A brain chemical blamed for mental decline in old age could hold key to its reversal

February 6, 2018 by Dana Smith, University of California, San Francisco
A brain chemical blamed for mental decline in old age could hold key to its reversal
Credit: University of California, San Francisco

It's a fact of life, for lifeforms big and small, that the mind declines with age. Now researchers at UC San Francisco have identified the buildup of one brain chemical as a key culprit behind age-related learning and memory impairments. Tuning levels of this chemical in the worm C. elegans, they could delay and even reverse the declines of old age.

For C. elegans, a tiny worm that lives only about two weeks, old age and its handicaps come fast – which makes them a convenient model for studying aging. A seven-day old worm has only five percent of the learning capacity of a one-day old worm.

"You look at a person, a fly, a mouse, and a worm. They all look very different from each other, of course. But the amazing thing is the basic building blocks turn out to be the same," said Kaveh Ashrafi, Ph.D., a professor of physiology and member of the UCSF Weill Institute for Neurosciences, who led the new research.

In both C. elegans and humans, the chemical kynurenic acid (KYNA) accumulates with age. As it builds up, KYNA interferes with the activity of glutamate, a essential for learning and memory. In humans, it has previously been linked to neurodegenerative disorders, including Alzheimer's and Parkinson's disease.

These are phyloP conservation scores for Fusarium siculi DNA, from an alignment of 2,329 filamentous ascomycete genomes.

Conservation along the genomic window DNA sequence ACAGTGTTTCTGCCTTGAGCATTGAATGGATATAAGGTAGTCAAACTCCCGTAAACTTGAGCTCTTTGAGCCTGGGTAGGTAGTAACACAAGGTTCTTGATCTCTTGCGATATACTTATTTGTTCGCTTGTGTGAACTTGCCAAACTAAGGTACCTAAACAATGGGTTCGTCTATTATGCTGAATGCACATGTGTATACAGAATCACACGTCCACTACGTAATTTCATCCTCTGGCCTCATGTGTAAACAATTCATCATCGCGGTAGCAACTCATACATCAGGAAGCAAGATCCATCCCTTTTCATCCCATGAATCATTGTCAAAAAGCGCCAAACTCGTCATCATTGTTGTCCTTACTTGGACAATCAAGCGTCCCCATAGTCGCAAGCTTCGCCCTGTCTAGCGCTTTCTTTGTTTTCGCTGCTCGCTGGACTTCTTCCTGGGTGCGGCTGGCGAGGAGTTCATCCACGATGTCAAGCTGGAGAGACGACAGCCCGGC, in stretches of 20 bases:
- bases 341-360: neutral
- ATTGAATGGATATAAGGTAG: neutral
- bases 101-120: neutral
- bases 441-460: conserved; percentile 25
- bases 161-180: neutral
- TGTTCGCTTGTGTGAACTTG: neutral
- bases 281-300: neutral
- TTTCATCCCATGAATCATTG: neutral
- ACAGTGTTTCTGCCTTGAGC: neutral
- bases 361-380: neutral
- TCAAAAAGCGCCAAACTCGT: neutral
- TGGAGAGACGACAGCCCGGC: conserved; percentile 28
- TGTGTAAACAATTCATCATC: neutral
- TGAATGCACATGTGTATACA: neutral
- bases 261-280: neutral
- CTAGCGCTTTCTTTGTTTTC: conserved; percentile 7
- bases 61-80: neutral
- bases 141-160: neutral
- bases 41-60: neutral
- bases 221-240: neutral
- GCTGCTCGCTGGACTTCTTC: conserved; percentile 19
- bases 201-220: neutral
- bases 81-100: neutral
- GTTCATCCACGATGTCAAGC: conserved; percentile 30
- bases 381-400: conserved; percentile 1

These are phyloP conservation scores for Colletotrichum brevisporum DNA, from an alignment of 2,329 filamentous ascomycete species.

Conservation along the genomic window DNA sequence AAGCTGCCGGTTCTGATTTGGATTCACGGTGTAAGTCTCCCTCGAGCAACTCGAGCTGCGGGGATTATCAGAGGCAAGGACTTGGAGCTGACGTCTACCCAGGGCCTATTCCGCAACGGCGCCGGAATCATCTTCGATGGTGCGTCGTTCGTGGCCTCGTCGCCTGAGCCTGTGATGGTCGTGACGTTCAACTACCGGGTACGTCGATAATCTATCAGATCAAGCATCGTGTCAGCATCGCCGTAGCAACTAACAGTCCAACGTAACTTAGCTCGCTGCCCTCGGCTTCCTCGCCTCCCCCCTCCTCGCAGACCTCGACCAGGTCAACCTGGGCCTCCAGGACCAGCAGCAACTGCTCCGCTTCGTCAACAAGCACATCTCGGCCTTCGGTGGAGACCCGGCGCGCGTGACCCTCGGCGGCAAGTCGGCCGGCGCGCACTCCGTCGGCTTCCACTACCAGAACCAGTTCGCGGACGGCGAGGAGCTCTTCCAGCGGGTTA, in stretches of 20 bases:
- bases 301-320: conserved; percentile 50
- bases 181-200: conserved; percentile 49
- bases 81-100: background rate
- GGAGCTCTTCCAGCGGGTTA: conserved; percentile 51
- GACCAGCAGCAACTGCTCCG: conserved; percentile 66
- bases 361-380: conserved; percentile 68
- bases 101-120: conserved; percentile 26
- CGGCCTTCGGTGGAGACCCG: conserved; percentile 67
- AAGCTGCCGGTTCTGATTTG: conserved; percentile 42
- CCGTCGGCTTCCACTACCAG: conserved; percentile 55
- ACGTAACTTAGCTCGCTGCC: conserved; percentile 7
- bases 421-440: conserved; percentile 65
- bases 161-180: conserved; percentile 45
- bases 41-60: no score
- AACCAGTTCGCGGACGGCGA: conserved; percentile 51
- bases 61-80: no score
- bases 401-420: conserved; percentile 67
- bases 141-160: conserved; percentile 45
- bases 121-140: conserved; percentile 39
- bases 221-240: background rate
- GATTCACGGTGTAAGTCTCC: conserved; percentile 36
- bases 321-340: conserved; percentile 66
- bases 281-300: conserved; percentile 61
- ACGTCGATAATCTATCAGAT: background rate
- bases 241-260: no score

In the study published Jan. 31, 2018, in Genes and Development, researchers looked at the effect of KYNA on the ' ability to learn an association between a neutral smell and food.

The researchers found that by keeping KYNA levels low throughout the worm's life, they could prevent the onset of age-related decline – the worms kept learning. In older worms already impaired, lowering KYNA levels could counteract the impairments – raising hope that interventions later in life may be effective in reversing neurological decline.

The reason that KYNA increases with age is still a mystery, but the new study offers an intriguing hint, by linking KYNA buildup in aging worms to elevated levels of insulin, a hormone that controls blood sugar in both worms and humans. In contrast, earlier experiments by Ashrafi's team had found that fasting, which has been linked to longevity, reduced levels of KYNA in worms and improved learning and memory.

Ashrafi thinks that KYNA is the linchpin through which fasting makes the brain better at learning, while aging makes it worse. "These are two sides of the same coin," he said.

Explore further: Researchers find chemical switch that may decrease symptoms of schizophrenia

More information: Mihir Vohra et al. Kynurenic acid accumulation underlies learning and memory impairment associated with aging, Genes & Development (2018). DOI: 10.1101/gad.307918.117

Related Stories

Researchers find chemical switch that may decrease symptoms of schizophrenia

February 7, 2017